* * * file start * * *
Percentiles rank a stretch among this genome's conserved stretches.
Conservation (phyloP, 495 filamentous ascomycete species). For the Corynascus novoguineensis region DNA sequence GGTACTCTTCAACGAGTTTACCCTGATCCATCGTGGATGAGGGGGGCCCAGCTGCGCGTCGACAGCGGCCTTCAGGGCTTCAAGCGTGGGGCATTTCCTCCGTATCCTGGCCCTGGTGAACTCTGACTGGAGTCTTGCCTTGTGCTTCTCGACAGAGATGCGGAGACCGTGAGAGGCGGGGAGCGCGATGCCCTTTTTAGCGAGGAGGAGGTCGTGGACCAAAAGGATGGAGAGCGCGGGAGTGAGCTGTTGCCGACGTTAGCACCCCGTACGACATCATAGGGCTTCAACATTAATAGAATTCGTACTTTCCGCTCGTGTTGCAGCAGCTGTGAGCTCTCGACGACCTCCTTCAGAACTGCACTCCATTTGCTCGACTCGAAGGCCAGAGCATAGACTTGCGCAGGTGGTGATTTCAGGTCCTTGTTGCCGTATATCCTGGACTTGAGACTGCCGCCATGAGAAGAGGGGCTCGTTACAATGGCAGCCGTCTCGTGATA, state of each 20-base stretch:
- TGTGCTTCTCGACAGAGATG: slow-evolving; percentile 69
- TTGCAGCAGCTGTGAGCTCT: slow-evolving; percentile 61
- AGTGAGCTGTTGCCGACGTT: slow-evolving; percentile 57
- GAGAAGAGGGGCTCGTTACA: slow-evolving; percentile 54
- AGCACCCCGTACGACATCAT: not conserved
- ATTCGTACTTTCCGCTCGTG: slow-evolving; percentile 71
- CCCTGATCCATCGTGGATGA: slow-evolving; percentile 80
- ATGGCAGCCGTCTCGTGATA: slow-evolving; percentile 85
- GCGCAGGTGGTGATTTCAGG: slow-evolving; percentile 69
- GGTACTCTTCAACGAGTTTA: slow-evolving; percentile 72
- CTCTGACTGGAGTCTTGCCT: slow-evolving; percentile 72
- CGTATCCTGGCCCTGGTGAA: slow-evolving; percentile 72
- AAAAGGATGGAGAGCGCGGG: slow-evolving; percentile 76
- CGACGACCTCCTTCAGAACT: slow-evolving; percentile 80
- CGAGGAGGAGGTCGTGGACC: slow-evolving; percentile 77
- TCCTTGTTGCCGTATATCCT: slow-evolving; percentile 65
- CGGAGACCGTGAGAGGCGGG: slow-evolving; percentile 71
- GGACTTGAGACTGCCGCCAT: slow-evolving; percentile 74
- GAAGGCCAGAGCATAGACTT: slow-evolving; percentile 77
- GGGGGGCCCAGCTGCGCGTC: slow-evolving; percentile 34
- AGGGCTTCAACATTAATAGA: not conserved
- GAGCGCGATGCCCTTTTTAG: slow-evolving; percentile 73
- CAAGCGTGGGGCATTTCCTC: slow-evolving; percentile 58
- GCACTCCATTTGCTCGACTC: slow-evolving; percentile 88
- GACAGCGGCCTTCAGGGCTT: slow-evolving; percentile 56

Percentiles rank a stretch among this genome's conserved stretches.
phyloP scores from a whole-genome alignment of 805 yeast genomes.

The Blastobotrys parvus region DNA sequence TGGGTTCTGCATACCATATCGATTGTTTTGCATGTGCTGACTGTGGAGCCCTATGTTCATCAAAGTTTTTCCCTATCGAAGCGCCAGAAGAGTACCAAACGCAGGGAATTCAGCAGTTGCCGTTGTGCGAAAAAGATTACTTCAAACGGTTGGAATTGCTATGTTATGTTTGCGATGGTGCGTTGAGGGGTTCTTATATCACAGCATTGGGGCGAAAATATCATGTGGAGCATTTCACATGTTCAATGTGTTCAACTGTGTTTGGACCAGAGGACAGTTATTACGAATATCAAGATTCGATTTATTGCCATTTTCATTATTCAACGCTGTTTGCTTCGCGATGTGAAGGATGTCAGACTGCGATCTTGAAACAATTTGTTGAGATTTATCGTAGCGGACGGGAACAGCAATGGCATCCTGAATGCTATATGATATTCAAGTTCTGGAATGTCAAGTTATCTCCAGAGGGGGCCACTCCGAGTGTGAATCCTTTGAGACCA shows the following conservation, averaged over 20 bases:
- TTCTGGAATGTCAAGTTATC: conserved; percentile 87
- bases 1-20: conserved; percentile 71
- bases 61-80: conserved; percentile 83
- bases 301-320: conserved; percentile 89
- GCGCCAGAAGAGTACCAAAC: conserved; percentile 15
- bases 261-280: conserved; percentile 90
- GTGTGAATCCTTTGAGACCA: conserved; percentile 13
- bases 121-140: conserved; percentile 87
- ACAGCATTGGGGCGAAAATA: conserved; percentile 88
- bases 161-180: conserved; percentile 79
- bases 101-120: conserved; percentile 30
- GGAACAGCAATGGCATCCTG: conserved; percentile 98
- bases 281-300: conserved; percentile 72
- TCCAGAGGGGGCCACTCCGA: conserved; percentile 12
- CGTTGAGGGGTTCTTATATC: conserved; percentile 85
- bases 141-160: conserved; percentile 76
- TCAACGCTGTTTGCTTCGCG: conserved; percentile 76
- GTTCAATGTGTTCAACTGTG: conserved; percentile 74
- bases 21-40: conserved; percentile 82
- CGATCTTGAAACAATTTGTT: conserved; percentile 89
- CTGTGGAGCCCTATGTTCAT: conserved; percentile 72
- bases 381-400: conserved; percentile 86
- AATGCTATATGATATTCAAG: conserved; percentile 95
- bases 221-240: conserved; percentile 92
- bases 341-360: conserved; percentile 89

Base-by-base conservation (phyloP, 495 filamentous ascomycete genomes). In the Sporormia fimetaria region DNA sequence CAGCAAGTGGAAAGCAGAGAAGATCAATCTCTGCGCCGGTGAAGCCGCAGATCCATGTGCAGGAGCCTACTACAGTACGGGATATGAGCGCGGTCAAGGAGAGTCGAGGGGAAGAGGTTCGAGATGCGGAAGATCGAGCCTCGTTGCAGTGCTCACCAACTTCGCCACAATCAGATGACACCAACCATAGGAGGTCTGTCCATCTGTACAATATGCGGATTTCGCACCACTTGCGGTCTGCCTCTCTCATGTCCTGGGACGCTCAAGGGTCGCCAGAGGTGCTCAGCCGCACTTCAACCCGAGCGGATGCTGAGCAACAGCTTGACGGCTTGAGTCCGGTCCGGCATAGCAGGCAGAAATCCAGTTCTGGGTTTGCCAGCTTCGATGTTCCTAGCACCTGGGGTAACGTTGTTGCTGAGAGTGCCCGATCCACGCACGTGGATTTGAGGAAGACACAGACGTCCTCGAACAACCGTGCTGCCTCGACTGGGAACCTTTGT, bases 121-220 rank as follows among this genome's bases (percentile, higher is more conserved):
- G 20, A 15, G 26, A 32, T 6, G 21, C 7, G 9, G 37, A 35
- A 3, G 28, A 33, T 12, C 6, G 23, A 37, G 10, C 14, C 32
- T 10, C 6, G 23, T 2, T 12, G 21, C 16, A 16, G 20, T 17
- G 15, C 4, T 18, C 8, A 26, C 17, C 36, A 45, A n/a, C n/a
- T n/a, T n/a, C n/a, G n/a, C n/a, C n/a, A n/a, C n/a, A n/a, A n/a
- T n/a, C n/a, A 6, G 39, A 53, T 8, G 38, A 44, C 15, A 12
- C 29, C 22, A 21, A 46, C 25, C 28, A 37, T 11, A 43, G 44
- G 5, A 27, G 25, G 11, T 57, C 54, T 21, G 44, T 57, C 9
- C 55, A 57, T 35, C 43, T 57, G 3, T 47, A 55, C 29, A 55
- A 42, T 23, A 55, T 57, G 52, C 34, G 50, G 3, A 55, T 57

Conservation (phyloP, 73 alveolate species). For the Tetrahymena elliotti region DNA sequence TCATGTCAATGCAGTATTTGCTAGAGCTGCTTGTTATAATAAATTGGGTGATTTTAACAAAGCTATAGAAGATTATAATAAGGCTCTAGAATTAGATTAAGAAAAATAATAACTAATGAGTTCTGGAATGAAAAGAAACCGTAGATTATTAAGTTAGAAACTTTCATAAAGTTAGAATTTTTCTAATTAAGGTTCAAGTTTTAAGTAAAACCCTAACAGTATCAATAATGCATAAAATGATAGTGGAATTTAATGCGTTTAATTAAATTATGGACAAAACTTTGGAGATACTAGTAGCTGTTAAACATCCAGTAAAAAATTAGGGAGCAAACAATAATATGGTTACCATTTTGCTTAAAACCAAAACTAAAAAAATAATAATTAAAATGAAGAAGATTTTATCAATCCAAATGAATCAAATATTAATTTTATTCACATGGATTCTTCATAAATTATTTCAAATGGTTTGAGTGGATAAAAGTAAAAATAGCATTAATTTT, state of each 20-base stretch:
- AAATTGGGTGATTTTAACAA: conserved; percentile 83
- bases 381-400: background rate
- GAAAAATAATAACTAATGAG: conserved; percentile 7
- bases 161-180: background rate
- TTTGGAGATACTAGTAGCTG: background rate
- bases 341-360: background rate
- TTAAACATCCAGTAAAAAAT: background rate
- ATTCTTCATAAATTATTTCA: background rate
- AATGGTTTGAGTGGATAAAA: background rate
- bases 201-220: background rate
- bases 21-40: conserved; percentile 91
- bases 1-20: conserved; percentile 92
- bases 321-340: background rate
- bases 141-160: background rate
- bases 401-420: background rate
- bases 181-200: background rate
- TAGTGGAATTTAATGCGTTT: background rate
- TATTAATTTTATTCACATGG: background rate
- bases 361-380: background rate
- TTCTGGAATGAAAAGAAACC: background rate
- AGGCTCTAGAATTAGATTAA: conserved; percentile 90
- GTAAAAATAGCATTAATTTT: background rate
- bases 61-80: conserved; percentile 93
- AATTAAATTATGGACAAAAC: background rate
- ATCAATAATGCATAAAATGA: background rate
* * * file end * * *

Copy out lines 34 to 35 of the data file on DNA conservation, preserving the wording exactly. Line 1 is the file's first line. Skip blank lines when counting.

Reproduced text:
- bases 301-320: conserved; percentile 89
- GCGCCAGAAGAGTACCAAAC: conserved; percentile 15